Regular Physical Activity – Exercise also helps with weight loss. The CDC defines regular physical activity as  “getting at least 150 minutes a week of brisk walking or a similar activity. ”

Ways To Lose Weight –  A diet heavy in fruits and vegetables is not only healthy – it also helps you to lose weight. The fiber fills you up, so you don’t feel hungry. As an added benefit, studies have shown that a diet rich in fruits and vegetables help you live longer.

Two related articles show you how to eat healthily. The first article shows you the health benefits of a diet rich in fruit in vegetables – a diet which can help you to reduce blood sugar and lose weight. In fact, the US News and World Report ranks the fruit-and-veggie-rich DASH Diet plan as among the best. The second article shows you how to incorporate ten servings of fruits and vegetables into your day.

Take Home Message 

For preventing type 2 diabetes, lifestyle changes are about twice as effective as metformin. Metformin is an approved off-label prediabetes treatment and has been shown to be effective in some people. Treating prediabetes is inexpensive and prevents the disease from stealing years of your life.

Companion Articles

  1. For those who are not prediabetic, and still want to prevent type 2 diabetes or prediabetes, this companion article shows you how to delay or prevent type 2 diabetes.
  2. If you would like to learn more about prediabetes, see this article.

Prediabetes Treatment Resources

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Article References

  1. Knowler WC, Barrett-Connor E, Fowler SE, et al. Diabetes Prevention Program Research Group. Reduction in the incidence of type 2 diabetes with lifestyle intervention or metformin. New England Journal of Medicine, 2002; 346:393–403. Available Online.
  2. The National Institute of Diabetes and Digestive and Kidney Diseases. Diabetes Prevention Program (DPP). Online publication. Retrieved 08/6/2017. Available Online.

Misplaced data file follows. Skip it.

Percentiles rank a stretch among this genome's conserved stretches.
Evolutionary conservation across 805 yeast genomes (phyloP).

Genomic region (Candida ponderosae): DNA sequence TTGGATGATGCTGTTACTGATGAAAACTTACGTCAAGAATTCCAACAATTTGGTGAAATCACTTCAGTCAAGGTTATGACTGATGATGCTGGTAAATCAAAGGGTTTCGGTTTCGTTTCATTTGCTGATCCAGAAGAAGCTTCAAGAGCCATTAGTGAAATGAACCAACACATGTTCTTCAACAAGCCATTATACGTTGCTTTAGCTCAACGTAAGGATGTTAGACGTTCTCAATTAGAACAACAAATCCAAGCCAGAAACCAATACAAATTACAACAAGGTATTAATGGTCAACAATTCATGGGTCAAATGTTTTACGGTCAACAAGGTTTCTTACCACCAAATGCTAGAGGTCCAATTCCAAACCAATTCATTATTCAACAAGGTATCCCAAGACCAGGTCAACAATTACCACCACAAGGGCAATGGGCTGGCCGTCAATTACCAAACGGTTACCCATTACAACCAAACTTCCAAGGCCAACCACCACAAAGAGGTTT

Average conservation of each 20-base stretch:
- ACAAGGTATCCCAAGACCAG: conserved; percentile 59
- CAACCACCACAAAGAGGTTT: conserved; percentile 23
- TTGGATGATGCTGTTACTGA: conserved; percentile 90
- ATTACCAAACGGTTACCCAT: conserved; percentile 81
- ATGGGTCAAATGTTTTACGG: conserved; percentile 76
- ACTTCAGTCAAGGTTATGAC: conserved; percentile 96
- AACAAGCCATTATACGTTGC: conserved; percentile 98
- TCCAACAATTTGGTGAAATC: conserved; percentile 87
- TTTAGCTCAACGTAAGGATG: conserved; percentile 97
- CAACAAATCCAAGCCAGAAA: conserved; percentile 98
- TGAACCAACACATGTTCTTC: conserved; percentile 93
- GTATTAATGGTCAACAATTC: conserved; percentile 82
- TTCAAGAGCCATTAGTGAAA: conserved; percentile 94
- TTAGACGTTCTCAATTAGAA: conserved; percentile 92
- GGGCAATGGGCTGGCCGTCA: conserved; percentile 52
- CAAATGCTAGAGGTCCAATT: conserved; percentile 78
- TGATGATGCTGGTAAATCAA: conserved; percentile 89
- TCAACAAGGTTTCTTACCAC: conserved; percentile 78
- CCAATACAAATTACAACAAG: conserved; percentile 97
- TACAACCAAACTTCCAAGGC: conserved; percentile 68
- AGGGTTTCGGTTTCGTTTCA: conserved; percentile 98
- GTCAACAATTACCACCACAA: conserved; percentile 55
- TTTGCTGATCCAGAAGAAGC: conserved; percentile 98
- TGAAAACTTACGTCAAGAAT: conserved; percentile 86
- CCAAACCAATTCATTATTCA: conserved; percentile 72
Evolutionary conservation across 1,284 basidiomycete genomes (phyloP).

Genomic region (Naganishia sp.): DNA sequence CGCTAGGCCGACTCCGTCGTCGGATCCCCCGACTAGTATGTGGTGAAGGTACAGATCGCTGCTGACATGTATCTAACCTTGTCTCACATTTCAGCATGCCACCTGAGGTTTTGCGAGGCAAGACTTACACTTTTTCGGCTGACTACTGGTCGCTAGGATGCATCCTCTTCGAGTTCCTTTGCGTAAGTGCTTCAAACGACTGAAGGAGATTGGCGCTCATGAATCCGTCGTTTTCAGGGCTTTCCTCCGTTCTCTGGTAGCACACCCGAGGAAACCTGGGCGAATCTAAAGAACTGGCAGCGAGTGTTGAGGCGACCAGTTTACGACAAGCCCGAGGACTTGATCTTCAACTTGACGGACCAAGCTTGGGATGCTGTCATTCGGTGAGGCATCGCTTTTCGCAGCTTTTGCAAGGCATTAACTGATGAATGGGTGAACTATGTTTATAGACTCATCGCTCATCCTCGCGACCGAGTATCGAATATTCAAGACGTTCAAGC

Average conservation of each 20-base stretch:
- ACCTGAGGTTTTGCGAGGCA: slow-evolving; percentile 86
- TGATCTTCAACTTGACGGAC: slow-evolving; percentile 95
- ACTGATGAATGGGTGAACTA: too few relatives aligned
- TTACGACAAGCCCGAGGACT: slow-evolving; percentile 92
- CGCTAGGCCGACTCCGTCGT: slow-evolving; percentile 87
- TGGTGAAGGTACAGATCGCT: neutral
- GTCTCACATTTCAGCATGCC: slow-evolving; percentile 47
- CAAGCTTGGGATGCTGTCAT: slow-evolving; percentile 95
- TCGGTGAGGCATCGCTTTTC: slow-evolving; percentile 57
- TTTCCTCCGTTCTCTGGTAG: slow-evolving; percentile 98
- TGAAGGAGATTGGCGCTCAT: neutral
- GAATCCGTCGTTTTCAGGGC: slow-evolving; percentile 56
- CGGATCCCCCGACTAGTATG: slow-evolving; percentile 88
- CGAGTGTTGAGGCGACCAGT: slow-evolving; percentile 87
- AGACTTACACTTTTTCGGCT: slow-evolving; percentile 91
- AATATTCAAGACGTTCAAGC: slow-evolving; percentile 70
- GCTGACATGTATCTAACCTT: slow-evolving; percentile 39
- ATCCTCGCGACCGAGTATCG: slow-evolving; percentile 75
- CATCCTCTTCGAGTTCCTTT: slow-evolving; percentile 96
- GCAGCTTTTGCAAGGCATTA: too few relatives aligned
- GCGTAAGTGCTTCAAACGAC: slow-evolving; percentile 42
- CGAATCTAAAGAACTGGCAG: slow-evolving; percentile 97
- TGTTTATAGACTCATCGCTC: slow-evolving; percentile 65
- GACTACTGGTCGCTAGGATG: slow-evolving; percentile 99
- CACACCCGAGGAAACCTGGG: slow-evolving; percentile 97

3. Adam G Tabák, MD, Christian Herder, Ph.D., Wolfgang Rathmann, MD, Eric J Brunner, Ph.D., Prof Mika Kivimäki, Ph.D. Prediabetes: A high-risk state for developing diabetes. 2012. The Lancet, Volume 379, Issue 9833, 2279-2290. Available Online.
  4. Ulrike Hostalek, Mike Gwilt, Steven Hildemann. Therapeutic Use of Metformin in Prediabetes and Diabetes Prevention. Drugs. 2015; 75(10): 1071–1094. doi:  10.1007/s40265-015-0416-8. Available Online.


Diagnosis, Advice, and Treatment:  This article is intended for informational and educational purposes only and is not a substitute for professional medical advice. The information provided in this report should not be used during any medical emergency or for the diagnosis or treatment of any medical condition. Consult a licensed physician for the diagnosis and treatment of any and all medical conditions. Call 911, or the equivalent emergency hotline number, for all medical emergencies. As well, consult a licensed physician before changing your diet, supplement or exercise programs.  Photos, External Links & Endorsements: This article is not intended to endorse companies, organizations or products. Links to external websites, depiction/mention of company names or brands, are intended only for illustration and do not constitute endorsements.